Anyway here is the additive I use...

    http://www.diamondv.com/wp-content/uploads/productprofile_xp_original.pdf

    And as for dosing with the above, I pretty much wing it ;) and just mix about a 3/4 full 2 quart pitcher of the Diamond VXP into 150-200 lbs of hog feed...

    FYI my birds get fresh treats every day so I'm not overly concerned with their base diet being perfect, so don't take my supplementation choice of Diamond VXP as being complete, but it's certainly not bad...
     
    Last edited: Sep 30, 2015
  9. mrchaos101

    mrchaos101 Out Of The Brooder

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    Well that is good to know. Birds roam over 1/2 acre lot. I toss a scoop of cracked corn now and then as they like that...and a bowel of live meal worms once in a while.

    The hog feed is 10.00 for 50lb bag. It is 4.00 a bag cheaper then the chicken feed. If it can work.. even if i have to add a lil to it....I can get it much cheaper by paying for 3 tons at a time.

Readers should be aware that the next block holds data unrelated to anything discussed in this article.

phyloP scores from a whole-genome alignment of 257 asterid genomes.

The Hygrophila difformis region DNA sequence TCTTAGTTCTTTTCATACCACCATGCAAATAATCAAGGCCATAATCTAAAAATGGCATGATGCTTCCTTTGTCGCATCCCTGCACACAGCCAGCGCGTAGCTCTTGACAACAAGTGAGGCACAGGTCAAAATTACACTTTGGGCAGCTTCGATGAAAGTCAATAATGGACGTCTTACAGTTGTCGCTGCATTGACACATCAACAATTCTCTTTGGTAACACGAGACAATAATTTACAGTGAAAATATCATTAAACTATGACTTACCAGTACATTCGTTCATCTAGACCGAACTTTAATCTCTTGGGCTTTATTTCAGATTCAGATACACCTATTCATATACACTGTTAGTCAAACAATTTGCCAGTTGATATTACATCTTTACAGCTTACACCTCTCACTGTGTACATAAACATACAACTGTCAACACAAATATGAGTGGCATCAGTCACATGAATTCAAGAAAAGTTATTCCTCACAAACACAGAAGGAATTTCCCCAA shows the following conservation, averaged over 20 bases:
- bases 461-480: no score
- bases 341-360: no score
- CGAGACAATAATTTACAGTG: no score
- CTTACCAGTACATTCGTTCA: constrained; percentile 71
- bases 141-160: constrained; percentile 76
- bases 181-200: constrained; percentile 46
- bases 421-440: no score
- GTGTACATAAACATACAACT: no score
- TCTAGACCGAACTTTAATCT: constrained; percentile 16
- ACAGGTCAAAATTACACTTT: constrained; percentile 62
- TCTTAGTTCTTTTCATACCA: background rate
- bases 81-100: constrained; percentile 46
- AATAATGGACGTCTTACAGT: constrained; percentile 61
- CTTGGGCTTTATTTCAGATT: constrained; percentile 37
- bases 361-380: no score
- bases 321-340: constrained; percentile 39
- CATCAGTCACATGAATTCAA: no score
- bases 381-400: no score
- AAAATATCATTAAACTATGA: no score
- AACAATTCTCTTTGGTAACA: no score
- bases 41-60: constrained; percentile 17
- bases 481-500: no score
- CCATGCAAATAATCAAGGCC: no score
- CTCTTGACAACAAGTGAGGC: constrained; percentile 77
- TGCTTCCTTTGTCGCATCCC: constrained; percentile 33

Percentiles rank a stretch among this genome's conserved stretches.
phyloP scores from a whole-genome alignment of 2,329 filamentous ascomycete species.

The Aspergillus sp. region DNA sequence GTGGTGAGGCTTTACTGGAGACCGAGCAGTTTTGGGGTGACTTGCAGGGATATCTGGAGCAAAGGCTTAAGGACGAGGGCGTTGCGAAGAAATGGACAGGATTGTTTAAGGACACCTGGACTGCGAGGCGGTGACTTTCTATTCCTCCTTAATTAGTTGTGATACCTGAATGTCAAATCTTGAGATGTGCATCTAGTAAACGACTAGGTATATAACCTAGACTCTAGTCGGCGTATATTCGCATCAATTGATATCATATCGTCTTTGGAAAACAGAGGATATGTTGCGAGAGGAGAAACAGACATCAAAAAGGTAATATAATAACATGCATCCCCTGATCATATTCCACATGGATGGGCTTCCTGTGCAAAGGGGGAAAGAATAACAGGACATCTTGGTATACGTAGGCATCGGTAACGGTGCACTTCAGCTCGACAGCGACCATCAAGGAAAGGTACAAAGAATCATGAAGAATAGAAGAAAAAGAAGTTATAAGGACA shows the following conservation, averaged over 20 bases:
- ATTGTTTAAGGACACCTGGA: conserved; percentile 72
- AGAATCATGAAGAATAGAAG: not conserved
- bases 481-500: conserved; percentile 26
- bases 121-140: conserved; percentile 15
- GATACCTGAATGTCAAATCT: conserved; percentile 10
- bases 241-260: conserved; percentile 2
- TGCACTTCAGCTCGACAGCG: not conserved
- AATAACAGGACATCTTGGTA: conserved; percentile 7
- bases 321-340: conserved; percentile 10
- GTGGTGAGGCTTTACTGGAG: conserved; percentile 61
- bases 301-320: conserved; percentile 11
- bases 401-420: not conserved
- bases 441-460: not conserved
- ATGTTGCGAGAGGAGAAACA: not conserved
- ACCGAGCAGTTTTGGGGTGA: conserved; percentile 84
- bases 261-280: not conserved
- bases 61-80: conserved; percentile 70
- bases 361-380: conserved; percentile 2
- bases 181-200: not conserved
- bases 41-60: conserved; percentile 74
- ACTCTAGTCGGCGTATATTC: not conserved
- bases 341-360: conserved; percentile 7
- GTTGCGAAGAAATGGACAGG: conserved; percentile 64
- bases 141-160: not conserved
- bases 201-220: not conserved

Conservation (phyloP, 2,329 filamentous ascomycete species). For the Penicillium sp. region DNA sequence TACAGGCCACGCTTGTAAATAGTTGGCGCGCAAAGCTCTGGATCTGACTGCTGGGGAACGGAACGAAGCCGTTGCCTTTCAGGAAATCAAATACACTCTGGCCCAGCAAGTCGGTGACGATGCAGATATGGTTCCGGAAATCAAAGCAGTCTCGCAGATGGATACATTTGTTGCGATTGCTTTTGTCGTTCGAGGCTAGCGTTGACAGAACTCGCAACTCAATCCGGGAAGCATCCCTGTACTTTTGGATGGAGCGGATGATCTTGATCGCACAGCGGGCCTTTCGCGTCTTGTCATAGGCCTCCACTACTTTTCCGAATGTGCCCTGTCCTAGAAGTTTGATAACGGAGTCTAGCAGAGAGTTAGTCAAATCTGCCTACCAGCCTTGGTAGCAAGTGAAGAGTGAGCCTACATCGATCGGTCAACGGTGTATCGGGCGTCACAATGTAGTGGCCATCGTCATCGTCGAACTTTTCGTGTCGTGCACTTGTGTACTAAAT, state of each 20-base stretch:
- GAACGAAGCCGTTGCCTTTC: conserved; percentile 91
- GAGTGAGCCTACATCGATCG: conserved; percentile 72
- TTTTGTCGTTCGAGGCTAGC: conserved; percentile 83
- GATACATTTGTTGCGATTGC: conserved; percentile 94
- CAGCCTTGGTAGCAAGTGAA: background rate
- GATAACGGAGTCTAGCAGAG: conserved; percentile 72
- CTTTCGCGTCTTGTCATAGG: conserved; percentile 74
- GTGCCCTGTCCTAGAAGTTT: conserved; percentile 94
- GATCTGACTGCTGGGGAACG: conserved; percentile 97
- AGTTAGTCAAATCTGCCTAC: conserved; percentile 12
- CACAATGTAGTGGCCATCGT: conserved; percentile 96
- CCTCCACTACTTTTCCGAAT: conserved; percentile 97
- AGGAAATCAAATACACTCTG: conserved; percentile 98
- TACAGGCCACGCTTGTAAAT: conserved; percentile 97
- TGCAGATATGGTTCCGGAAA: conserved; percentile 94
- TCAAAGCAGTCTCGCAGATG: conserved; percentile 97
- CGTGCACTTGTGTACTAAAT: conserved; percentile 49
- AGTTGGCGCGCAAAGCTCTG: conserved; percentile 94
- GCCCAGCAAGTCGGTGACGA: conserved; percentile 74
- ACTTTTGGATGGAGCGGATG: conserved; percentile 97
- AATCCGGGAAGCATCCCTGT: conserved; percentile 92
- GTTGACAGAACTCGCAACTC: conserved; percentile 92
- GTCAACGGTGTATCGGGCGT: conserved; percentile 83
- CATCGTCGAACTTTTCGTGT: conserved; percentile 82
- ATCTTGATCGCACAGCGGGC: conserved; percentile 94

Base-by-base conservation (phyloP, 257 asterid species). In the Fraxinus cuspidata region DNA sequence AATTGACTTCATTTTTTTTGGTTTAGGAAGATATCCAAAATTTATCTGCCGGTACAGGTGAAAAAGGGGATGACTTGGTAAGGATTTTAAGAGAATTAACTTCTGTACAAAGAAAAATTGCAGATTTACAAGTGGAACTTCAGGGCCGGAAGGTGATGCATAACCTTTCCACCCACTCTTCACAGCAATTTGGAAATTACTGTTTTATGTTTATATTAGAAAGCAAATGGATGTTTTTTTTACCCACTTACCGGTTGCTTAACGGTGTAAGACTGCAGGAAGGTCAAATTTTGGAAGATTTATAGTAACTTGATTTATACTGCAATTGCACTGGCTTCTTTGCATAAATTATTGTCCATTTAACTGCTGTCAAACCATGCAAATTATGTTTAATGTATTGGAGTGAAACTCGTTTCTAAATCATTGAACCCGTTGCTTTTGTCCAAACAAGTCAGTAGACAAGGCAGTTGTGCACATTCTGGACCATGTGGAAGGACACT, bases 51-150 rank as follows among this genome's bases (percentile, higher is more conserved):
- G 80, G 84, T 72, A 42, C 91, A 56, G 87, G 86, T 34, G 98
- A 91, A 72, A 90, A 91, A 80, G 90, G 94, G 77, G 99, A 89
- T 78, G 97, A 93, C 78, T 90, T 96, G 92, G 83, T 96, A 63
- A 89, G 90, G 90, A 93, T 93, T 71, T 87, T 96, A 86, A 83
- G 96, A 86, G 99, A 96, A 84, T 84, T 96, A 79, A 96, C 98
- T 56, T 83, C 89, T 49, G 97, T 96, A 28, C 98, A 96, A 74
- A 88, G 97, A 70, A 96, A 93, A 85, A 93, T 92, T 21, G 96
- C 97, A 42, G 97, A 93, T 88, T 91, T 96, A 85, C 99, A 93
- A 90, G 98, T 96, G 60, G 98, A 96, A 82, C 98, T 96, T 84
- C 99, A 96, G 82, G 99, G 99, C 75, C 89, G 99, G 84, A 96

10. chickengeorgeto

    chickengeorgeto Overrun With Chickens

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    A lot of today's chicken feed is formulated to satisfy the human customer and not the chicken end user. Therefor some of the best ingredients in chicken feed may dis-satisfy the political correct among us. Chicken feed needs from 16 to 22 Percent protein and as was mentioned previously not all proteins are created equal.

    Pig feed or hog chow is not as subject to fads and they are generally superior to many commercial chicken feeds. It also doesn't hurt that pig food is up to 50% cheaper. A list of the real food in the feed sack is better than a dry list or report from a chemistry lab. The list provided above is short in the calcium hens need for strong eggshells.

    If there was a "bad" ingredient in the food then the feed company would not list it. It is cheaper to rename the bad stuff (actually the not as good a stuff) than to replace it. That is why you need a REAL list of the stuff in any chicken feed that you buy.

    There is for instance a listing for the minimum fat but not a listing for the maximum fat. Whats with that?
     
    Last edited: Oct 1, 2015